A movie like Divine Access, with a drily comedic take on religion and spirituality, could easily have turned into a snarky, barely-sufferable affair that mostly appeals to high school and college boys who don't yet know that they don't know everything. Instead, writer/director Steven Chester Prince and co-writers John A. O'Connell and Michael Zagst come up with a gentle, sincere tale that manages to be thoughtful even in its absurdity.
Jack Harriman (Billy Burke) is a good-looking, charismatic sort of guy who just wants to be left alone to do his own thing. He likes to hang out and have a good time. And while I might think pure live-and-let-liveism a tad short-sighted, he's not really a bad guy, all told.
After her divorce, Jack's mother tried all sorts of different spiritual paths, trying to find what would work for her. Jack grew up exposed to this wide variety of beliefs, and turned out pretty skeptical of them all, picking and choosing useful nuggets where he could find them. So when his friend, Bob (Patrick Warburton), starts a late-night cable access religion show, Jack's an obvious choice to appear.
When he finally agrees to come on, he quickly ousts wannabe-televangelist Reverend Guy Roy Davis (Gary Cole), and gains a wildly popular fan-base with his mixture of Zen, est, AA, and whatever else fits into his brand of "do what feels right" radical-relativism. A speaking tour soon follows, which will provide the layabout Jack with the income he needs and the groupies he enjoys. He even picks up a couple apostles. Nigel (Joel David Moore) has experience as a "catcher" at revival meetings, and writes down Jack's teachings in a King James gospel style. Amber (Dora Madison) is a prostitute who Jack finds high and dry outside his motel room, and who refuses to let his lazy, selfish tendencies go unchallenged. But there's also Marian (Sarah Shahi), who shows up at all his talks and vanishes, seemingly without a trace, always asking Jack how he can offer guidance when he doesn't know where he's going himself.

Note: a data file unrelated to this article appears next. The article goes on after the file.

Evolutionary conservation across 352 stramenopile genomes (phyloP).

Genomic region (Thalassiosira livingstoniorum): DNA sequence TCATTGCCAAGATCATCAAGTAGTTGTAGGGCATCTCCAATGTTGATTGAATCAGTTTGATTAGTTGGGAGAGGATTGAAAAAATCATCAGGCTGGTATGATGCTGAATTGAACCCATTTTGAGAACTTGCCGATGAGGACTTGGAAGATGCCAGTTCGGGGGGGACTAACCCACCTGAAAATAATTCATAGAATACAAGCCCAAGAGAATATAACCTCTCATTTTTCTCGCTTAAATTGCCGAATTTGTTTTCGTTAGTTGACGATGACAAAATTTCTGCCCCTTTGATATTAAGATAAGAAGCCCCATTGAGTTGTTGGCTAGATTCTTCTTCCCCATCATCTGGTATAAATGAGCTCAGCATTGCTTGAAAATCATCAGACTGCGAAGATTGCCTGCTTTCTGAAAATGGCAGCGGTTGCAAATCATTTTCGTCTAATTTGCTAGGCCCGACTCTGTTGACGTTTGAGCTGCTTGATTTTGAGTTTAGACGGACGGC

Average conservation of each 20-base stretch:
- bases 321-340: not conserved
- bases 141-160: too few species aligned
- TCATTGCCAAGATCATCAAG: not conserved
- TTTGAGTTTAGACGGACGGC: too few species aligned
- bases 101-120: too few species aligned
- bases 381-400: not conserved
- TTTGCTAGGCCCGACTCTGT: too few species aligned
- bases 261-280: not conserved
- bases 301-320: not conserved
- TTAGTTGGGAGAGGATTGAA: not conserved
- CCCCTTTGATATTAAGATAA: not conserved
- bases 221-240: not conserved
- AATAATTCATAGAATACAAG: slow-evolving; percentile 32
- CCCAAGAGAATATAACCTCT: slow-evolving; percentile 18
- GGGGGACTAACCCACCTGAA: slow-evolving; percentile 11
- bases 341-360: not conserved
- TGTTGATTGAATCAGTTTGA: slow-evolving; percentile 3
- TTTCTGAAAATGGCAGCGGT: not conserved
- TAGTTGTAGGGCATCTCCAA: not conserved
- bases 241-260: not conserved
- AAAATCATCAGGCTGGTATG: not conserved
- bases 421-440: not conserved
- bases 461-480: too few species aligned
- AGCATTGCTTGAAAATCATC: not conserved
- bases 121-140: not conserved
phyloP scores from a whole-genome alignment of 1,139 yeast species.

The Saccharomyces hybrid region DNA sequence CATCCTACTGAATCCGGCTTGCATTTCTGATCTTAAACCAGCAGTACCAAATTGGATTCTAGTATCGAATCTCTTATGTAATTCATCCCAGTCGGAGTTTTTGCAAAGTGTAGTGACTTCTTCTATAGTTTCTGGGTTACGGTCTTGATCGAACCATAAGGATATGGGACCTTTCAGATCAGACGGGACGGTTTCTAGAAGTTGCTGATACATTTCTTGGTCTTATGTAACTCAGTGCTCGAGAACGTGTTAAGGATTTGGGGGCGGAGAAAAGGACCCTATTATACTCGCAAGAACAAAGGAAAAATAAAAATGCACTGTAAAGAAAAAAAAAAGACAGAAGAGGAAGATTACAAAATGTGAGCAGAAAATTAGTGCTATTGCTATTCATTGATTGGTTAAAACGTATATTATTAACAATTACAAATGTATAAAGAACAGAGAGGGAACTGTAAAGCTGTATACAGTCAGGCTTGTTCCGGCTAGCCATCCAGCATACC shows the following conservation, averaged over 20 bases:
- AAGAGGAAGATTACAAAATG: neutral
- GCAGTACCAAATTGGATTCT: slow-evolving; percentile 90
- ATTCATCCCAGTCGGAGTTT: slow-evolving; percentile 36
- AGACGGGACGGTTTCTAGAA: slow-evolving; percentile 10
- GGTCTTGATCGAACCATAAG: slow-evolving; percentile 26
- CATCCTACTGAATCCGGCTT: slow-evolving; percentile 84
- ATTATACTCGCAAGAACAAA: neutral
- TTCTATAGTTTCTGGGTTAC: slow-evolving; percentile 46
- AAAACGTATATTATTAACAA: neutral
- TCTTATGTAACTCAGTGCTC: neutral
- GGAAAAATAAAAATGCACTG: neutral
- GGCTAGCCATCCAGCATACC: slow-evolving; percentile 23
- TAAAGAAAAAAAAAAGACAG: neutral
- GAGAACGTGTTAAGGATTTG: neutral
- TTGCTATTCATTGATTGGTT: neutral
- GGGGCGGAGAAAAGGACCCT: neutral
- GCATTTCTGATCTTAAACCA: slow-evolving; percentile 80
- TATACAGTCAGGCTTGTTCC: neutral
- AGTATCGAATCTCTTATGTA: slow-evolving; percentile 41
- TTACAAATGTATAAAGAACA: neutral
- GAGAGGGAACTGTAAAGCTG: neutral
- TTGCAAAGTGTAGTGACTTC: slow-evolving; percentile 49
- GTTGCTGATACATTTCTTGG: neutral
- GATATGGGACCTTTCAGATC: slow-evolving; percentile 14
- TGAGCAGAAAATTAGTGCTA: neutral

Meanwhile, Prince keeps cutting back to the Reverend, who quickly founders without an outlet for his evangelism. He crafts a "Mini-Jesus" ventriloquist dummy to talk to, which creeps out his boss at the supermarket and gets him fired from his janitorial position. He sees in Jack the cause of his troubles. More than that; Jack is obstructing his self-appointed mission. And so, utterly convinced of his own righteousness, Guy Roy becomes dangerous.
But then the script flips the other way; it's easy to recognize the danger in certitude, especially about matters that extend beyond this life. It's easy to throw your hands up and walk away, dismissing it all as so many stories, and congratulating yourself for not needing their comfort. It's especially easy if you're a good-looking, charismatic, white guy in central Texas. But it doesn't begin to touch the real pain and suffering that brings people to his talks, lost and desperate for some sort of meaning.
David Foster Wallace, in his famous Kenyon College speech, said that everybody worships something; we only get a choice in what it is. In Jack, we see a man who through his life has become a worshipper of non-belief. And this devotion to detachment, bereft of compassion, is just a bitter, spiteful rejection of the world. The Buddhists Jack claims to emulate would not recognize in him the joyful peace they seek.
Price doesn't claim in Divine Access that he knows what specifically to believe, but he speaks strongly and sincerely that it must include compassion, and it must be a positive embrace rather than simply a rejection of alternatives. There is humor here, but no snark.
Rating: 4 out of 5